I heard a lot about parallel play when my kids were infants and toddlers. Parallel play is a notion from developmental psychology, describing children playing side by side but without interacting. Different than playing alone (that is solitary play) but not necessarily playing with each other (that is group play). Experts say that parallel play is something commonly experienced by kids around ages 2 and 3. Presumably then they move on to group play, or other interactive experiences.
I found myself thinking about parallel play the other weekend. It was a Saturday. My son, age 7 and then some, was reading on the couch. My daughter, age 4, was engaged in some imaginary escapade of one sort or another that involved running from room to room to get accessories or equipment, setting up various materials in some subjectively comprehensible order, occasionally stopping to write notes and place them in small envelopes, and intermittently narrating the entire thing. My husband, age 30 something, was upstairs folding laundry and listening to sports on internet radio. I, age 30 somethingelse, was in the kitchen, simultaneously making marmalade and kombucha.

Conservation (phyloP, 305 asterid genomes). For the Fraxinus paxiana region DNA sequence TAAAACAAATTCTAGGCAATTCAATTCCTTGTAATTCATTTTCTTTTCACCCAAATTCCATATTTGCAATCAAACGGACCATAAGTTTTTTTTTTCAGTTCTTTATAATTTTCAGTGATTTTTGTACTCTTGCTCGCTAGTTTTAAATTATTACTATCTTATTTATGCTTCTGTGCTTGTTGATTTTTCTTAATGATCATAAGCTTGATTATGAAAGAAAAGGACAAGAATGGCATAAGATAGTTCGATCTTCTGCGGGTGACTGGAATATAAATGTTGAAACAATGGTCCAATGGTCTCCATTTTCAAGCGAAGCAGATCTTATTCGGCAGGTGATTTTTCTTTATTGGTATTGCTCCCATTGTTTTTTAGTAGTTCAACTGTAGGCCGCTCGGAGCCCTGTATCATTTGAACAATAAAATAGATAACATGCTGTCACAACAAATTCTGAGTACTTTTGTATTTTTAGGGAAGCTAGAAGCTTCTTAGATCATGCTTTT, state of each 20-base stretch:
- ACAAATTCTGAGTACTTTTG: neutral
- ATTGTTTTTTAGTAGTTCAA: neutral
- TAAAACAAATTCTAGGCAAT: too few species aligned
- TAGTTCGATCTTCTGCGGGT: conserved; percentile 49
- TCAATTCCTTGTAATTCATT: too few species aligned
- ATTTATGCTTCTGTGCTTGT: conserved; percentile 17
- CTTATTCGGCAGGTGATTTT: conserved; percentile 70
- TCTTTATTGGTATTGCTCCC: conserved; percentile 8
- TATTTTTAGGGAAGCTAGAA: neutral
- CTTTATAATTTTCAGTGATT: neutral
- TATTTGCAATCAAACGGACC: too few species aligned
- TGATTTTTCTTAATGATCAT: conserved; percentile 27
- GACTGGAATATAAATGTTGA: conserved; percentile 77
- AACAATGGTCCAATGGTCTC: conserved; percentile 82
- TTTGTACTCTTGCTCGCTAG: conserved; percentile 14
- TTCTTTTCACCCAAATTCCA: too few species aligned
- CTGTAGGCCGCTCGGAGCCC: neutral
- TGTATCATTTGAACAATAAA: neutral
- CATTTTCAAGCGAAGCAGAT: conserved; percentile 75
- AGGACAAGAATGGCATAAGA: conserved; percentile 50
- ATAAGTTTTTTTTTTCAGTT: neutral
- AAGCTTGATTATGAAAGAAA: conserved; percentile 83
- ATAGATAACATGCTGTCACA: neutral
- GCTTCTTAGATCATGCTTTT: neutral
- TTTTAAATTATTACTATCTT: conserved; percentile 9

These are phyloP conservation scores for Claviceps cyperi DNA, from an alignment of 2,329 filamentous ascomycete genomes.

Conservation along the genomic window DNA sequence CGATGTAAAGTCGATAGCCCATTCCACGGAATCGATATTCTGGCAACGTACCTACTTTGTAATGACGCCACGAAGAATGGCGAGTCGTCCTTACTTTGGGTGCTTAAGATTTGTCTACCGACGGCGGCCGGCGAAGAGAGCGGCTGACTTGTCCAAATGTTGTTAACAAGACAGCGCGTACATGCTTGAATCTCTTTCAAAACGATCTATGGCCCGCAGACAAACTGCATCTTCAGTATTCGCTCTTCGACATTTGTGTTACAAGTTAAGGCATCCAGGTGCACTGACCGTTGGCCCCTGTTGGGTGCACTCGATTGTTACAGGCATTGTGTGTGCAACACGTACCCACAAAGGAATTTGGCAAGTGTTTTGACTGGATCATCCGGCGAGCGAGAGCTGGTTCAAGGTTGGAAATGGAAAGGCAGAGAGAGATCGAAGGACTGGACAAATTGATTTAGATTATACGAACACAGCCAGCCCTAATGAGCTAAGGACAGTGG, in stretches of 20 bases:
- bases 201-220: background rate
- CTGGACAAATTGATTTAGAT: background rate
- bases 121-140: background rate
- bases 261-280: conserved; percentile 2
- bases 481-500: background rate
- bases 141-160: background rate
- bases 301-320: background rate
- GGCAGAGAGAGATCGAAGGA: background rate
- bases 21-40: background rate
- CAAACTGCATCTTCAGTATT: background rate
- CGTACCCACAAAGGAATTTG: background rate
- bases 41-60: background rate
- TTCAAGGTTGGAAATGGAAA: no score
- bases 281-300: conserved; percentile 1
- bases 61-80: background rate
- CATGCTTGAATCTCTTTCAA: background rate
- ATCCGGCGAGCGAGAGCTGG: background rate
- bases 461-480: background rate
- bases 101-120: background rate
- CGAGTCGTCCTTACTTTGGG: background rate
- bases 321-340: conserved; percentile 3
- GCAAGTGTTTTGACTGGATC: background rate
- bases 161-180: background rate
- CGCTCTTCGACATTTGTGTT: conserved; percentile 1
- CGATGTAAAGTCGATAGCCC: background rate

We were one happy family that afternoon. I think the happiness came not just from our individual activities, which, admittedly, are among our respective favorites (OK - maybe not the laundry folding). Doing these activities side-by-side with each other made the day complete and really added to the level of happiness we each experienced.
Perhaps because I learned about parallel play as a developmental concept, one that is superseded by another developmental concept, I never thought about its continued importance in my own life and in the lives of my kids. Just because we CAN play with each other doesn't mean we always want or need to. I guess that one can extrapolate from that and fine a truism to apply across the board, evolution can be cumulative without being hierarchical.
I decided that day that parallel play is highly underrated as one of the best ways to have fun as a family, even though none of us are toddlers anymore.